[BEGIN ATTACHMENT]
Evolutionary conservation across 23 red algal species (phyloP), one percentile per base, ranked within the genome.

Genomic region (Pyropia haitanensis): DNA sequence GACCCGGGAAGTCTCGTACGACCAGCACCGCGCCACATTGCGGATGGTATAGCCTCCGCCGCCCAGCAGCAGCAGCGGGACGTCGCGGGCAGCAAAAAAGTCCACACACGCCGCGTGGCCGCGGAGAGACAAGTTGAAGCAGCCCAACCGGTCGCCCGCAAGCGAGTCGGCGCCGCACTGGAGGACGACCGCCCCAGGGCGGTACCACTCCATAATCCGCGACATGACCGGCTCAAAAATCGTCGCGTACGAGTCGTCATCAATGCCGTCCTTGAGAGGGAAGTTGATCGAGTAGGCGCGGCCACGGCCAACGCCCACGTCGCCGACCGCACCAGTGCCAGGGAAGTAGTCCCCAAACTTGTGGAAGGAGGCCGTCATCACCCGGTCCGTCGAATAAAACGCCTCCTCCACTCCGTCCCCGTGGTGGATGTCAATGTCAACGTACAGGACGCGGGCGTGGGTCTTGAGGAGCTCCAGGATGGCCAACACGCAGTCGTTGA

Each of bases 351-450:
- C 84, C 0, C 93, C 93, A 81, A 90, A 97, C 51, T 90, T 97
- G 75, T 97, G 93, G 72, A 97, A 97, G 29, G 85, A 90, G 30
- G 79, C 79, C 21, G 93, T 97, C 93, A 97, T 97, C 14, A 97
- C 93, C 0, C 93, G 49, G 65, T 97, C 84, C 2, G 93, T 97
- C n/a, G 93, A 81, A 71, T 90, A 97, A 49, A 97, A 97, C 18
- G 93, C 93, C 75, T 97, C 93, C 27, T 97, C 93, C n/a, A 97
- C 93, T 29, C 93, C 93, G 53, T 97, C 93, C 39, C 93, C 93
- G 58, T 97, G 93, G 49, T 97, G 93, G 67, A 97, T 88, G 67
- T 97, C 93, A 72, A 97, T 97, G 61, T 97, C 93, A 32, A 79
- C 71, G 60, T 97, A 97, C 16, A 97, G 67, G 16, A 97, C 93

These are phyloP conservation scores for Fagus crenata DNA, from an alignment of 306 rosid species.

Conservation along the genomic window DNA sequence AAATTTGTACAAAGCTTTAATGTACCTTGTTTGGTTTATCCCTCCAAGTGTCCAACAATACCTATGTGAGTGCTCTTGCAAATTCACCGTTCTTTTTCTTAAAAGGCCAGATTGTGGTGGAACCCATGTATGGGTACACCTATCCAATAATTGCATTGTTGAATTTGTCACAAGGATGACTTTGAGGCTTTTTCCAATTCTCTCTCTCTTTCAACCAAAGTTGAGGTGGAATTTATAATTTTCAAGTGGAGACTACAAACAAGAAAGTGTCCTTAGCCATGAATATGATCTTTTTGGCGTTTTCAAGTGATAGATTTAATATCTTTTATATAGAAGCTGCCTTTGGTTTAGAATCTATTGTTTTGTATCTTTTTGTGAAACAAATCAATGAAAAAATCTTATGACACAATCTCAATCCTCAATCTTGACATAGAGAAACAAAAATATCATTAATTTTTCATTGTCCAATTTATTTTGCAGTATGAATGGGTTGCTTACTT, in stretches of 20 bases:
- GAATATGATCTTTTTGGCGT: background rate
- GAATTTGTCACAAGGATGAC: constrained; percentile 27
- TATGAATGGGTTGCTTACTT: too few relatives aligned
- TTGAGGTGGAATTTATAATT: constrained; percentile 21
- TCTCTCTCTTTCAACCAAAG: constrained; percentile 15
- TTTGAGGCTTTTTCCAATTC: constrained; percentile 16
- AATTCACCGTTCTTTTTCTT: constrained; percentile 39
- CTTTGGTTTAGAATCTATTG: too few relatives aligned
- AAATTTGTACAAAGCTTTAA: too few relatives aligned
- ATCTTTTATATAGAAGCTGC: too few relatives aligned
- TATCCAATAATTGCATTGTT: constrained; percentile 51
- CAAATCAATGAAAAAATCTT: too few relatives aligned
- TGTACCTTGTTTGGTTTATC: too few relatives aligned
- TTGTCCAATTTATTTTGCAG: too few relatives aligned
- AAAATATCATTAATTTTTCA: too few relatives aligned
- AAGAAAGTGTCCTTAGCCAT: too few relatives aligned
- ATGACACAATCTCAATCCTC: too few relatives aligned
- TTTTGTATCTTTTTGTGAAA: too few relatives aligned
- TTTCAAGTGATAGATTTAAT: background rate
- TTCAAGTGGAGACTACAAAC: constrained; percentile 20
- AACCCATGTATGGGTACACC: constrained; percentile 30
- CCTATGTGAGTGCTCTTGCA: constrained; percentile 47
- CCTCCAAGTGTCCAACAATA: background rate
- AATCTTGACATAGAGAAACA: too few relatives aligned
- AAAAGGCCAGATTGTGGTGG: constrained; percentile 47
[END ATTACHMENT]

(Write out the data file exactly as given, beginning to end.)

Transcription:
Evolutionary conservation across 23 red algal species (phyloP), one percentile per base, ranked within the genome.

Genomic region (Pyropia haitanensis): DNA sequence GACCCGGGAAGTCTCGTACGACCAGCACCGCGCCACATTGCGGATGGTATAGCCTCCGCCGCCCAGCAGCAGCAGCGGGACGTCGCGGGCAGCAAAAAAGTCCACACACGCCGCGTGGCCGCGGAGAGACAAGTTGAAGCAGCCCAACCGGTCGCCCGCAAGCGAGTCGGCGCCGCACTGGAGGACGACCGCCCCAGGGCGGTACCACTCCATAATCCGCGACATGACCGGCTCAAAAATCGTCGCGTACGAGTCGTCATCAATGCCGTCCTTGAGAGGGAAGTTGATCGAGTAGGCGCGGCCACGGCCAACGCCCACGTCGCCGACCGCACCAGTGCCAGGGAAGTAGTCCCCAAACTTGTGGAAGGAGGCCGTCATCACCCGGTCCGTCGAATAAAACGCCTCCTCCACTCCGTCCCCGTGGTGGATGTCAATGTCAACGTACAGGACGCGGGCGTGGGTCTTGAGGAGCTCCAGGATGGCCAACACGCAGTCGTTGA

Each of bases 351-450:
- C 84, C 0, C 93, C 93, A 81, A 90, A 97, C 51, T 90, T 97
- G 75, T 97, G 93, G 72, A 97, A 97, G 29, G 85, A 90, G 30
- G 79, C 79, C 21, G 93, T 97, C 93, A 97, T 97, C 14, A 97
- C 93, C 0, C 93, G 49, G 65, T 97, C 84, C 2, G 93, T 97
- C n/a, G 93, A 81, A 71, T 90, A 97, A 49, A 97, A 97, C 18
- G 93, C 93, C 75, T 97, C 93, C 27, T 97, C 93, C n/a, A 97
- C 93, T 29, C 93, C 93, G 53, T 97, C 93, C 39, C 93, C 93
- G 58, T 97, G 93, G 49, T 97, G 93, G 67, A 97, T 88, G 67
- T 97, C 93, A 72, A 97, T 97, G 61, T 97, C 93, A 32, A 79
- C 71, G 60, T 97, A 97, C 16, A 97, G 67, G 16, A 97, C 93

These are phyloP conservation scores for Fagus crenata DNA, from an alignment of 306 rosid species.

Conservation along the genomic window DNA sequence AAATTTGTACAAAGCTTTAATGTACCTTGTTTGGTTTATCCCTCCAAGTGTCCAACAATACCTATGTGAGTGCTCTTGCAAATTCACCGTTCTTTTTCTTAAAAGGCCAGATTGTGGTGGAACCCATGTATGGGTACACCTATCCAATAATTGCATTGTTGAATTTGTCACAAGGATGACTTTGAGGCTTTTTCCAATTCTCTCTCTCTTTCAACCAAAGTTGAGGTGGAATTTATAATTTTCAAGTGGAGACTACAAACAAGAAAGTGTCCTTAGCCATGAATATGATCTTTTTGGCGTTTTCAAGTGATAGATTTAATATCTTTTATATAGAAGCTGCCTTTGGTTTAGAATCTATTGTTTTGTATCTTTTTGTGAAACAAATCAATGAAAAAATCTTATGACACAATCTCAATCCTCAATCTTGACATAGAGAAACAAAAATATCATTAATTTTTCATTGTCCAATTTATTTTGCAGTATGAATGGGTTGCTTACTT, in stretches of 20 bases:
- GAATATGATCTTTTTGGCGT: background rate
- GAATTTGTCACAAGGATGAC: constrained; percentile 27
- TATGAATGGGTTGCTTACTT: too few relatives aligned
- TTGAGGTGGAATTTATAATT: constrained; percentile 21
- TCTCTCTCTTTCAACCAAAG: constrained; percentile 15
- TTTGAGGCTTTTTCCAATTC: constrained; percentile 16
- AATTCACCGTTCTTTTTCTT: constrained; percentile 39
- CTTTGGTTTAGAATCTATTG: too few relatives aligned
- AAATTTGTACAAAGCTTTAA: too few relatives aligned
- ATCTTTTATATAGAAGCTGC: too few relatives aligned
- TATCCAATAATTGCATTGTT: constrained; percentile 51
- CAAATCAATGAAAAAATCTT: too few relatives aligned
- TGTACCTTGTTTGGTTTATC: too few relatives aligned
- TTGTCCAATTTATTTTGCAG: too few relatives aligned
- AAAATATCATTAATTTTTCA: too few relatives aligned
- AAGAAAGTGTCCTTAGCCAT: too few relatives aligned
- ATGACACAATCTCAATCCTC: too few relatives aligned
- TTTTGTATCTTTTTGTGAAA: too few relatives aligned
- TTTCAAGTGATAGATTTAAT: background rate
- TTCAAGTGGAGACTACAAAC: constrained; percentile 20
- AACCCATGTATGGGTACACC: constrained; percentile 30
- CCTATGTGAGTGCTCTTGCA: constrained; percentile 47
- CCTCCAAGTGTCCAACAATA: background rate
- AATCTTGACATAGAGAAACA: too few relatives aligned
- AAAAGGCCAGATTGTGGTGG: constrained; percentile 47